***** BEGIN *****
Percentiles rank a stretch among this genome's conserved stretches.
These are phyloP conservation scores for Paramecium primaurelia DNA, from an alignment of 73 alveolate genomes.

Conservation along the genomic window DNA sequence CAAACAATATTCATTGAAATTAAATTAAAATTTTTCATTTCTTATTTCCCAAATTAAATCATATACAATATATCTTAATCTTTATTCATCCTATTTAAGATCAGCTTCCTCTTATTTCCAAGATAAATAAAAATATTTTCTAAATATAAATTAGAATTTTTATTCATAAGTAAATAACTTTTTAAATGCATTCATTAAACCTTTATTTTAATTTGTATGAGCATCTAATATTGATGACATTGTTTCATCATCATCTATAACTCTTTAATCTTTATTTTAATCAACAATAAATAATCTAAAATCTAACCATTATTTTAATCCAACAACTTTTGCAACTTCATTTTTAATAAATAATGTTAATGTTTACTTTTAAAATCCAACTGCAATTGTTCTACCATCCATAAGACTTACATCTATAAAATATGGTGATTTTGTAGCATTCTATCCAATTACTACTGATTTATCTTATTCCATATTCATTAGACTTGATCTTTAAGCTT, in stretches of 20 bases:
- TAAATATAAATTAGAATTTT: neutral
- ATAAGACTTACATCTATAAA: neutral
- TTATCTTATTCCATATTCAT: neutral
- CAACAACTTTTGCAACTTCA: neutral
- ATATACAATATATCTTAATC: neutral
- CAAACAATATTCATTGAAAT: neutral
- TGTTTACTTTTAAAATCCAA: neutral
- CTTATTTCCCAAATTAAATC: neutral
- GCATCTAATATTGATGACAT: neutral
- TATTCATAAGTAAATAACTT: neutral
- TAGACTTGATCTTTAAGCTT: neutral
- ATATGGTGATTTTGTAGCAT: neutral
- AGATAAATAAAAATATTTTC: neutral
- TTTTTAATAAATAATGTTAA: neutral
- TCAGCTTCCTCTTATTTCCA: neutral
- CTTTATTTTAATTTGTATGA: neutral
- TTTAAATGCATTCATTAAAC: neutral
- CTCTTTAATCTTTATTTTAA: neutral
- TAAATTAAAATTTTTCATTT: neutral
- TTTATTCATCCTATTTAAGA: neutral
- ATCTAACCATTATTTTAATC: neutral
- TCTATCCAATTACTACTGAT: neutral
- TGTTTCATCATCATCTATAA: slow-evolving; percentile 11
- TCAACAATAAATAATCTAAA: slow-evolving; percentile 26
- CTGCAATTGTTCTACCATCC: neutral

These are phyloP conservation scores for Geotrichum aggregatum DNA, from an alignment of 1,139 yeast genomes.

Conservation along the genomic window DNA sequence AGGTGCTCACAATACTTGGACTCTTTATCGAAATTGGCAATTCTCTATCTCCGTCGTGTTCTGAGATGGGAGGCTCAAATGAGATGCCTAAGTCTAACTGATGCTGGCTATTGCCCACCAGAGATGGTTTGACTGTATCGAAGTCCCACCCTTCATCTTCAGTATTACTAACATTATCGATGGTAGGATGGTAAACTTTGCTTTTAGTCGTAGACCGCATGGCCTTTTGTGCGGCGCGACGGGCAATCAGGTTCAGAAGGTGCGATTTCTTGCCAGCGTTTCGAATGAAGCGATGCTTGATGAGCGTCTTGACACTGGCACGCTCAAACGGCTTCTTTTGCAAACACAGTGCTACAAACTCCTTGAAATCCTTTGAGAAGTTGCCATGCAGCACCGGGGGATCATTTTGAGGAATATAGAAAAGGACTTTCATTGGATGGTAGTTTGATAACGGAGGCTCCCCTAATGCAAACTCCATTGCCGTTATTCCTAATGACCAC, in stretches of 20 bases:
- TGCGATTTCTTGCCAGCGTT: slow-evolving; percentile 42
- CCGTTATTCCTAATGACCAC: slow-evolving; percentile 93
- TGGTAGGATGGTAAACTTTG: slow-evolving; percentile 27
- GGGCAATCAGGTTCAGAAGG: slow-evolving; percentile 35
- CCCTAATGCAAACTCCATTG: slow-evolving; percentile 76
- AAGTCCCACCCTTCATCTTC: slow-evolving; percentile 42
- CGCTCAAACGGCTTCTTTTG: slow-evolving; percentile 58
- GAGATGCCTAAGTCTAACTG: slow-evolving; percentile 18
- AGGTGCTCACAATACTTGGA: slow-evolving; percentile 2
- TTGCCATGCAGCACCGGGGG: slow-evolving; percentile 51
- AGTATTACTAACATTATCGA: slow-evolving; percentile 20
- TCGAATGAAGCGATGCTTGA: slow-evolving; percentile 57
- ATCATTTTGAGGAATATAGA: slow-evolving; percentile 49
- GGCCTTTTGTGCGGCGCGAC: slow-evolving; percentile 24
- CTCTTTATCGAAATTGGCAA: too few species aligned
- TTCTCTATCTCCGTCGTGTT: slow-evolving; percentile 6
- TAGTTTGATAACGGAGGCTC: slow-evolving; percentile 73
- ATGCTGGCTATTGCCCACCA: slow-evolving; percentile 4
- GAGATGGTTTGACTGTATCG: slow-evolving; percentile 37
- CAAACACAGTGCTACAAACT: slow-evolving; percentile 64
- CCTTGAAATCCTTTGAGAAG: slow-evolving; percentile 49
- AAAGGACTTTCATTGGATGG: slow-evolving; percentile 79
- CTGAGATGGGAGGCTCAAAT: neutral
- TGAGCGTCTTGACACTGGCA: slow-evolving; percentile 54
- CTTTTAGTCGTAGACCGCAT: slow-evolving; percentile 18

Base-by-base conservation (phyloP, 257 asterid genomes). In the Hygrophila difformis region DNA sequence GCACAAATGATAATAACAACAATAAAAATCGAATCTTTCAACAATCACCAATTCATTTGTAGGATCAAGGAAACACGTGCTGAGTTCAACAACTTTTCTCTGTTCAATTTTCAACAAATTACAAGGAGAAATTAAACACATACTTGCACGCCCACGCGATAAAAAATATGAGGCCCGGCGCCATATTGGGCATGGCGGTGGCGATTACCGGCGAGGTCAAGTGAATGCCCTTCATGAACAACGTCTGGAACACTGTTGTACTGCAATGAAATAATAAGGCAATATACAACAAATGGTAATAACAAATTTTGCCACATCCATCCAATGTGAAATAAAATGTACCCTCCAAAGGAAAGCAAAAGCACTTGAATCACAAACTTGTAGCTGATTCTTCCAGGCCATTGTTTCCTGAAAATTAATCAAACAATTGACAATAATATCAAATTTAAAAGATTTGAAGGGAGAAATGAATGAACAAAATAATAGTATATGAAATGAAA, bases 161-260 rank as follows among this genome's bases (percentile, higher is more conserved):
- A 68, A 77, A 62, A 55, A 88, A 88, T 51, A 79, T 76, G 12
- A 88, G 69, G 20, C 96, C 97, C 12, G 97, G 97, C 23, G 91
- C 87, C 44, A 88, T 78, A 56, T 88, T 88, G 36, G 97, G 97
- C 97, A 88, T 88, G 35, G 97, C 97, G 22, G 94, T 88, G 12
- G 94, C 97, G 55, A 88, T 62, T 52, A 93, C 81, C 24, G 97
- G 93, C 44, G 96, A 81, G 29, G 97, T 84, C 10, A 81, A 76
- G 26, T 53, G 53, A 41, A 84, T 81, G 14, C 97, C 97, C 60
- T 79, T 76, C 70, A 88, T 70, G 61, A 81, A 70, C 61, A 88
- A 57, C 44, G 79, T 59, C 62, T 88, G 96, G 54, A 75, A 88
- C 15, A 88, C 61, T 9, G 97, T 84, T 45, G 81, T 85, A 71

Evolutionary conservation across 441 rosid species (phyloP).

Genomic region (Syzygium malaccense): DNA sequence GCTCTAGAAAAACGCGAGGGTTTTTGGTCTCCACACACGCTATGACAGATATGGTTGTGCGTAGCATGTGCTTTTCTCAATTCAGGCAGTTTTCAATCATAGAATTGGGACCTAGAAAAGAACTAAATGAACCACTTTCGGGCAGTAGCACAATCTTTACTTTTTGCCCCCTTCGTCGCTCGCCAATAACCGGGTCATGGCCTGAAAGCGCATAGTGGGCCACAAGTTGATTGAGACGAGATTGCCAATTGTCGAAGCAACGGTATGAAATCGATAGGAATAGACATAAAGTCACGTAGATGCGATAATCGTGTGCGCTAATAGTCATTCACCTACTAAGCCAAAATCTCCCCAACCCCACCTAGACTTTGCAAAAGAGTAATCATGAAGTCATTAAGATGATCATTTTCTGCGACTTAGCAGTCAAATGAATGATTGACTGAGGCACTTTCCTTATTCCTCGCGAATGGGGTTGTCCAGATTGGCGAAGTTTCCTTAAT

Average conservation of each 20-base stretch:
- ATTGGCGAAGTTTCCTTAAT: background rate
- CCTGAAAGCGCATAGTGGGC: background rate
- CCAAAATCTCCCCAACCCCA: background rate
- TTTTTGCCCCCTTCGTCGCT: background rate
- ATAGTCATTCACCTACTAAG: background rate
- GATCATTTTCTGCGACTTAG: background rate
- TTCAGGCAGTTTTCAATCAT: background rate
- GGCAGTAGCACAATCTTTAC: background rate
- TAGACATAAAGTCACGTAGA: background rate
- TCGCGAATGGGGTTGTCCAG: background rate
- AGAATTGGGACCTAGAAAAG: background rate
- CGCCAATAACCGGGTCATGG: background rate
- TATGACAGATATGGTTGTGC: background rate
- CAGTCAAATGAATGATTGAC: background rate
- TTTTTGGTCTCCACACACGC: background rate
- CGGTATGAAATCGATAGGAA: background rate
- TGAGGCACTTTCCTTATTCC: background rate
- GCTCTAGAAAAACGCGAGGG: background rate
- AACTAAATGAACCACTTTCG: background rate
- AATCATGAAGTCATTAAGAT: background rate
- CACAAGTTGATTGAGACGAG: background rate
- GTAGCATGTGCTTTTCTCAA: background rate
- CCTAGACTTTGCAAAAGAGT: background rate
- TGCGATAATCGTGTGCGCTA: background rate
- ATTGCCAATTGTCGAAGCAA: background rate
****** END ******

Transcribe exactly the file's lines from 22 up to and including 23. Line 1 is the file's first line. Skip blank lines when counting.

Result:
- TAAATTAAAATTTTTCATTT: neutral
- TTTATTCATCCTATTTAAGA: neutral